Soaring Opportunities

Kirsten birdwatching in Maricao State Forest

Kirsten birdwatching in Maricao State Forest

By Kirsten Fuller, former education intern
Hawk Mountain Sanctuary

What a whirlwind the past six months of my life have been!  When I arrived at Hawk Mountain Sanctuary back in March, I never expected that my four-month internship would end up being cut in half for what proved to be an amazing adventure.   

View of the Toro Negro mountain range, where the majority of the sharp-shinned hawk nests were located. 

View of the Toro Negro mountain range, where the majority of the sharp-shinned hawk nests were located. 

Last November, I had applied to work for the Peregrine Fund, an organization dedicated to the conservation of birds of prey.  Slated to begin in January, the project had already been in progress when I was approached with an opportunity: there was suddenly a need to hire a field technician for a study of the endangered Puerto Rican sharp-shinned hawk in the central mountain region of Puerto Rico.  I could not believe this opportunity was available to me, and I was incredibly excited to pursue it. 

Finishing up my project at Hawk Mountain, I arrived in Puerto Rico at the end of April.  We jumped right into learning about the project and catching me up on what had been going on for the first four months of the study.

Puerto Rican sharp-shinned hawks are an endangered species of forest raptor.  They perform mating displays above the forest canopy in late winter and begin building their nests and laying eggs in spring.  By the time I arrived on site, 18 nests had been located.  The original field crew on the project had put in all of the legwork of searching for pairs – including using a machete to chop through the thick Puerto Rican jungle – so by the time I got there my role was mainly observing the nests. 

Let me set the scene for a “routine” day in our lives:

Wake up and eat breakfast.  Get dressed in pants and long sleeved shirt.  Gather equipment: binoculars, notepad and pen, wristwatch, and GPS.  Hop in the jeep.  Mentally prepare for the mayhem and pandemonium of Puerto Rican drivers.  Avoid crater-sized potholes that could swallow the jeep whole.  Search through the radio stations until we heard “Despacito.”  Arrive at the parking site for a specific nest and then breathe a sigh of relief for arriving unscathed.  Upon arriving, my task was usually to hike from the jeep to one of the nests on a footpath created by one of the members of our team. 

Kirsten climbing a coconut tree.

Kirsten climbing a coconut tree.

Ah, the hikes!  Most of the hikes took about 20 minutes to reach the nest site.  Along the way, I would focus almost entirely on not falling down.  The Puerto Rican jungle was friendly, but there were a lot of things to slip on; palm fronds are like Puerto Rican skis.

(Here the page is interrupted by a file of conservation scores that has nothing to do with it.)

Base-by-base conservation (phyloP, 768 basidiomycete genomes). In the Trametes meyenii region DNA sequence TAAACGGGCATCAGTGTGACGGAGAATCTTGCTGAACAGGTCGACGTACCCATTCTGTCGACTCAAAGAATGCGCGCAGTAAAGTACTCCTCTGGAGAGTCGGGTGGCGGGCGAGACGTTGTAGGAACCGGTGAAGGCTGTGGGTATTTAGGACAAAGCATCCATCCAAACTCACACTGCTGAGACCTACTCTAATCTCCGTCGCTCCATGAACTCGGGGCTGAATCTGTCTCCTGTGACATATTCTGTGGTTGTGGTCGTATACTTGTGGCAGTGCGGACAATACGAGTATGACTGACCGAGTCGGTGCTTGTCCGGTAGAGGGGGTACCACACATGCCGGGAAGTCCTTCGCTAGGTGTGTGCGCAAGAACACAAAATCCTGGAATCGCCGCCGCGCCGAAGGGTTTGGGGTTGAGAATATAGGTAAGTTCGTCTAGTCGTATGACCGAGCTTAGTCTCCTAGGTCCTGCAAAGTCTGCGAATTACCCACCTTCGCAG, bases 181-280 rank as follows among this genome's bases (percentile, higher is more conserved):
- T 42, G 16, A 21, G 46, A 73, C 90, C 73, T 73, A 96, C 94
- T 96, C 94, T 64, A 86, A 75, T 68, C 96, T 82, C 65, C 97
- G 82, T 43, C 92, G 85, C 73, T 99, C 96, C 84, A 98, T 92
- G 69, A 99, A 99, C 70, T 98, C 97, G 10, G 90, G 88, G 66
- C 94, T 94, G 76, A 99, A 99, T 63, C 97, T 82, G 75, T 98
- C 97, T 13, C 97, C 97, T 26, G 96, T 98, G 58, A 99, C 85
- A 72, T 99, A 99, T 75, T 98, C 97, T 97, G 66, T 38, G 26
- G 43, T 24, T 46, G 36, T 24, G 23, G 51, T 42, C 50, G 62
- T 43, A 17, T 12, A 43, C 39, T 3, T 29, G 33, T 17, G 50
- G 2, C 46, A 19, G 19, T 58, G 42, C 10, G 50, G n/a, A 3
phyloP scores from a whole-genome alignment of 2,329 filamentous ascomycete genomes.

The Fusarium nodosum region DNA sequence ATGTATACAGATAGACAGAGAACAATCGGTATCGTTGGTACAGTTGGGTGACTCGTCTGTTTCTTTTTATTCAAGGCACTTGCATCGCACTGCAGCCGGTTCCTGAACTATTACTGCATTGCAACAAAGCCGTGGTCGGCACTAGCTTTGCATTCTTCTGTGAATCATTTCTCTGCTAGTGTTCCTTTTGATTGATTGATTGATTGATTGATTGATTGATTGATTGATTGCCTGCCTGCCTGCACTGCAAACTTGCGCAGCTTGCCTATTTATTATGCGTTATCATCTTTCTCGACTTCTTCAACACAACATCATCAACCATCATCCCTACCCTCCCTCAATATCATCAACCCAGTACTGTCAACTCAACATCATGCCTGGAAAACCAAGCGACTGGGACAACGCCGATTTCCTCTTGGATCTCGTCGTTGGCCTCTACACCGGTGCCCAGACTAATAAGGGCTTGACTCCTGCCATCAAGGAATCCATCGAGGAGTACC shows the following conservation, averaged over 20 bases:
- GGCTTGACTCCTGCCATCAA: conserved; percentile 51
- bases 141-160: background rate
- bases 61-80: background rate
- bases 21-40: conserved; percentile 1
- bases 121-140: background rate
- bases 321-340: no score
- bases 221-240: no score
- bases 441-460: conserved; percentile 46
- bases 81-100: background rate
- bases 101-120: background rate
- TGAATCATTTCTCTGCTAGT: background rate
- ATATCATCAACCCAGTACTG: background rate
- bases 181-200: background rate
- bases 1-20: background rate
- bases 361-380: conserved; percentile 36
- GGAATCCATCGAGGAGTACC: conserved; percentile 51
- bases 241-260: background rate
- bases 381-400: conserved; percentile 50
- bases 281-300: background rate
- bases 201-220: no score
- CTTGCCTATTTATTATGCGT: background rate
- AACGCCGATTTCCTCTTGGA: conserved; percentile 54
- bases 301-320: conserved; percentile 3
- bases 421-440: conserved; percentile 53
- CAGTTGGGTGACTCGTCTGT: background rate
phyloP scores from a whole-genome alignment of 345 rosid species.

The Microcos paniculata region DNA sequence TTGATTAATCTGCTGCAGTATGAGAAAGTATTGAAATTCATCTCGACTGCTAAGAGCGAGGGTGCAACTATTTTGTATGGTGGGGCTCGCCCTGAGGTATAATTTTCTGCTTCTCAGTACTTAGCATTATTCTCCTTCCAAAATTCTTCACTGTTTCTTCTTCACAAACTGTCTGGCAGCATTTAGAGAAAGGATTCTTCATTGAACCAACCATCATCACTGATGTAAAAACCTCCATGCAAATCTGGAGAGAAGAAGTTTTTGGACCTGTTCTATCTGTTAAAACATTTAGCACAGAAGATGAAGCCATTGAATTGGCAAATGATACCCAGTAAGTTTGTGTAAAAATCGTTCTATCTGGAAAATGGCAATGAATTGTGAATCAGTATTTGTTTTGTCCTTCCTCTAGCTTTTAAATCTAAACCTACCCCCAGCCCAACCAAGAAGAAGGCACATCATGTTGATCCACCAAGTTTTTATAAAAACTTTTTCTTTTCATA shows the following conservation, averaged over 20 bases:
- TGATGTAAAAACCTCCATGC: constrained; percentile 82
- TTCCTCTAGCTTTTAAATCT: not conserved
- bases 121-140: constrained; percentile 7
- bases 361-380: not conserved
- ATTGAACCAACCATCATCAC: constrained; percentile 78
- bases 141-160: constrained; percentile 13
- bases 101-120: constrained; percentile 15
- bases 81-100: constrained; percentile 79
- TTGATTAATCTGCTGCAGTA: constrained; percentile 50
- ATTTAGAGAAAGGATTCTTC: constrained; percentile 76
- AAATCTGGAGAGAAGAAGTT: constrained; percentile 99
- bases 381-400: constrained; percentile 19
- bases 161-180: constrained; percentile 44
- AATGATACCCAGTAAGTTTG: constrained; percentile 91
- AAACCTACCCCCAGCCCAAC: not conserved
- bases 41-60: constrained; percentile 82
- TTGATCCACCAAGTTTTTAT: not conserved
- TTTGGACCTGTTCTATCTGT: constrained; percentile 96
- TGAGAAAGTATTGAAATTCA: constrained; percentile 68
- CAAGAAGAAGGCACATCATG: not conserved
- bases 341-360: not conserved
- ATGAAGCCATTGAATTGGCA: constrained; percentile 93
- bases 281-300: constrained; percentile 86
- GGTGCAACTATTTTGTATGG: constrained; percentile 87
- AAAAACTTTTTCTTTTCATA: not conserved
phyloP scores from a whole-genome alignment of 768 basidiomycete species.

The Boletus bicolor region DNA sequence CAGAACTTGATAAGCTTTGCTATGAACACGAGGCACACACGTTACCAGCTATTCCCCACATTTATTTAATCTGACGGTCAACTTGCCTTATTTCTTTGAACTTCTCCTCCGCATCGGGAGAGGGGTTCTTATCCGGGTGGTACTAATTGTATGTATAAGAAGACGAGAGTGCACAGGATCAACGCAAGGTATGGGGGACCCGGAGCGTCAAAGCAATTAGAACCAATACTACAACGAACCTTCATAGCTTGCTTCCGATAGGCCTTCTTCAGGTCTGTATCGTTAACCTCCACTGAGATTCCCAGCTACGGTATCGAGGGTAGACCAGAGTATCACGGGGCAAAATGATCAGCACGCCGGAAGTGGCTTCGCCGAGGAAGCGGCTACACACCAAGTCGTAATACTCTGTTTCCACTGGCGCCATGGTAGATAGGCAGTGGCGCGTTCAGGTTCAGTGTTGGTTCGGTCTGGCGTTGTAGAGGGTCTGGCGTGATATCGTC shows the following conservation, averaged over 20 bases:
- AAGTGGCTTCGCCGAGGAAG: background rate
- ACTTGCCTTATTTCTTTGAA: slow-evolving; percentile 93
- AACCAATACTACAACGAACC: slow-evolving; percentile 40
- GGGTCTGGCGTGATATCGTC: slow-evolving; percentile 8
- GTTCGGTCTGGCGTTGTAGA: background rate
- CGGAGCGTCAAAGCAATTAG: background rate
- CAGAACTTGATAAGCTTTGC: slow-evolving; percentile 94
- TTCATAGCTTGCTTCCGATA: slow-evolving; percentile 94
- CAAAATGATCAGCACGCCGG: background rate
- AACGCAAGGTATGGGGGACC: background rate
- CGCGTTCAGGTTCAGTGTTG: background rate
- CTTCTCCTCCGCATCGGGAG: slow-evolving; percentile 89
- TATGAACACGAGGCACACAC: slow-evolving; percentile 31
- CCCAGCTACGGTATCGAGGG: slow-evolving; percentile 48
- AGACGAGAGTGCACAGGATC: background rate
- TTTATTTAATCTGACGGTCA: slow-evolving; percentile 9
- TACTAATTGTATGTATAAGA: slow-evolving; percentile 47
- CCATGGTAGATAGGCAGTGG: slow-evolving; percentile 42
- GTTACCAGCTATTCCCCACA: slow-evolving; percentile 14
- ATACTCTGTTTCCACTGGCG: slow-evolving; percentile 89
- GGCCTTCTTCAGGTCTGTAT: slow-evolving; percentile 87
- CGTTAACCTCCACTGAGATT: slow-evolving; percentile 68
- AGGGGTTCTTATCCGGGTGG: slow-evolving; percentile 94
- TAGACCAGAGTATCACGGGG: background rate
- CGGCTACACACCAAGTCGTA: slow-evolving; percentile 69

These hikes were always such an adventure, and at times they were so surreal that I felt like I was living someone else’s life.  The first hike I joined, our group got stuck in a sudden torrential downpour.  The creek we were hiking along started rapidly filling up with water, the rocks became incredibly slippery, and the spiky tree ferns were tearing my hands apart as I accidentally reached for them to maintain balance.  Yet all the while I could not stop laughing!  Although not every day would prove to be as much fun or exciting, and admittedly the thrill of the jungle would eventually wear off a bit, my first trek was an unforgettable experience.

A female Puerto Rican sharp-shinned hawk enjoying a bananaquit.

A female Puerto Rican sharp-shinned hawk enjoying a bananaquit.

Once at the nest site, our task was simple: first, identify if the female was present.  If so, examine if she was still incubating her eggs and note any unusual behaviors.  As time went on the challenge became identifying the hatch date for the eggs, and then observing the growth and development of the nestlings from afar.  I always enjoyed spending the time at the nest sites listening to the sounds of the jungle, hoping to hear a male call to signal that he had prey to deliver, and then watching the interaction between the female and the male around the nest site.  We were lucky enough to watch the nestlings grow into fledglings.  While we had nests predated by pearly-eyed thrashers and nests fail due to unknown reasons, there were still some pairs that fledged young. 

A digiscoped photo of a young sharp-shinned hawk beside the nest is Toro Negro state forest. This nest was almost entirely made out of pine needles!

A digiscoped photo of a young sharp-shinned hawk beside the nest is Toro Negro state forest. This nest was almost entirely made out of pine needles!

There was one nest that looked structurally pathetic.  It was made almost entirely out of pine needles, and we were certain it would not last long enough for the young to leave the nest.  However, to our surprise, the pair ended up fledging two young!  These kinds of triumphs were so exciting to witness.

I am certainly happy to be home after such an adventure and to resume my normal schedule, but there is still a part of me that would love to be back in Puerto Rico climbing a coconut tree, struggling to order a burrito with my poor Spanish skills, and hiking to a serene and secluded spot to enjoy what beautiful nature the jungle has to offer.  This experience reinforced my interest in studying birds of prey and has left me anxious to start my next, and hopefully just as exciting, adventure.